Warby Parker is one of the most exciting eRetail stores to come along over the past couple of years. They sell glasses over the internet, and they do an excellent job selling something that isn’t easy to sell online—prescription glasses and sunglasses.

In this post, we’re first going to look Warby Parker’s website experience; then we’re going to look at how they create magical moments with their follow-up emails.

Website: First Impression

The first thing I noticed when landing on Warby’s site is how beautiful it is. They do a great job using white space and spacing in general. They also employ an easy-to-use, intuitive navigation and provide visual navigation between “optical” and “sunwear” with a picture of each option as a navigation link.

Warby Parker navigation

Their product photos also provided something worth admiring. They’re supersized and almost felt life-sized, as if you were looking at a full-size version of the glasses in front of you. They also provide photos from multiple angles to give you a better idea of what the glasses look like from every angle.

Overall, the first impression was impressive and caused me to look forward to experiencing more of their site.

Try before You Buy

The next aspect that stood out was the “try-before-you-buy” option. I was wondering what this process would be like and was looking forward to seeing how well Warby handled shipping glasses for home try-ons since you can’t buy glasses without trying them on. Not surprisingly, Warby exceeded my expectations here as well.

Not only do they offer home-try-on-packages, but they also offer a virtual try-on experience that’s amazing. You upload a picture of yourself, and their software figures out how to place the glasses on your face in an optimal way. Wow, impressive. I couldn’t believe the software detects your face shape and then places the frames on top of your face in an ideal way.

Now those are some cool shades.

This feature also works in Warby’s favor. There were several pairs of glasses I may have ordered for a home try on if it wasn’t for the virtual-try-on option. After seeing them pictured on my face, it was easy to see they weren’t the right frames for me, which saved Warby the trouble of shipping glasses that weren’t going to look good anyway.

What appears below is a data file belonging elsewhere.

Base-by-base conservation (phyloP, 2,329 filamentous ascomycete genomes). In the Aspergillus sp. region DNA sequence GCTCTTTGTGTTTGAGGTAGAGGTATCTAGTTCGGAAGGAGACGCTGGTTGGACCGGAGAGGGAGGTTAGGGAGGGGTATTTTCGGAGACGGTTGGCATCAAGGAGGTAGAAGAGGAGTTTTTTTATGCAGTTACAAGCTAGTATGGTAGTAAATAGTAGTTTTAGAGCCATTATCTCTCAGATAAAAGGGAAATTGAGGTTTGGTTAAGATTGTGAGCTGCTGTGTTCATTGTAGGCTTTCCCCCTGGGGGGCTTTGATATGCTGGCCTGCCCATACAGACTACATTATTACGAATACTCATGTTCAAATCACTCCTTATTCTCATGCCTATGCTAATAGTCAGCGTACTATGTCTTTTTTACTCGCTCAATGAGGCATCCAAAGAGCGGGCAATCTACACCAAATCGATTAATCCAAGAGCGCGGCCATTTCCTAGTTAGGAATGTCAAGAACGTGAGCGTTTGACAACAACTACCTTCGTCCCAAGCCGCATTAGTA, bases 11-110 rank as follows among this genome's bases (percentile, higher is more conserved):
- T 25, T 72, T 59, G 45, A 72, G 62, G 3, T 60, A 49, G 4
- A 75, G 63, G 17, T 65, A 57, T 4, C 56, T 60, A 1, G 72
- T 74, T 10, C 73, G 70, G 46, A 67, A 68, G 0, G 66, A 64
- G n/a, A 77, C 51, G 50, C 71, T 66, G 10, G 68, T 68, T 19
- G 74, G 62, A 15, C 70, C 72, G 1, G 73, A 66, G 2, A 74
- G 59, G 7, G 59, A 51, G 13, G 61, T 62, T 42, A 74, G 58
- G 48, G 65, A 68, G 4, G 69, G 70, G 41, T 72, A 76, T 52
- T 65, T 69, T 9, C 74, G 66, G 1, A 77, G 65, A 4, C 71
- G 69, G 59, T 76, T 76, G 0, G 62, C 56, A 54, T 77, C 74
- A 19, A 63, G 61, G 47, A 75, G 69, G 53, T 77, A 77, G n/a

Virutal try on also saved my picture so I didn’t need to upload it more than once. This is one example of the many ways Warber Parker seemed to anticipate everything that would make their website experience even more pleasant.

Scheduling the In-Home Try On

Eventually I found some frames that looked great and decided to schedule an in-home try on. The experience, once again , was pain free.

I simply had to click “+ Home Try On” to get the frames sent to my door. After scheduling the first pair, I found out that the glasses ship as a five-pack, so I browsed around some more to find four more pairs to try out—three regular glasses and two sunglasses.

Warby Parker Try before Buy

Home try on here we go!

Website Summary

Before jumping into the home-try-on and email experience, it’s worth noting that after finishing the sign-up process I was still impressed with how beautiful the site is. I couldn’t help but think, “Wow, this is a gorgeous site.”

I was also impressed with how easy it was to schedule the home-try-on experience. I simply had to enter my address and provide credit card info. It didn’t cost any money and would only take a few days for the glasses to arrive.

I also wasn’t initially shopping for sunglasses but decided to order a few pair since the box had room for a five total frames. I’d guess this is a great way to sell additional glasses and to get some people to buy both glasses and sunglasses since they get to order five different frames to try on at a time.

As a writer myself, I was really impressed with the website copy. Here’s an example: “Ryder is the one you bring home to meet the parents.” That’s just one example of the fun lines Warby uses that appeal to their younger, more hip audience.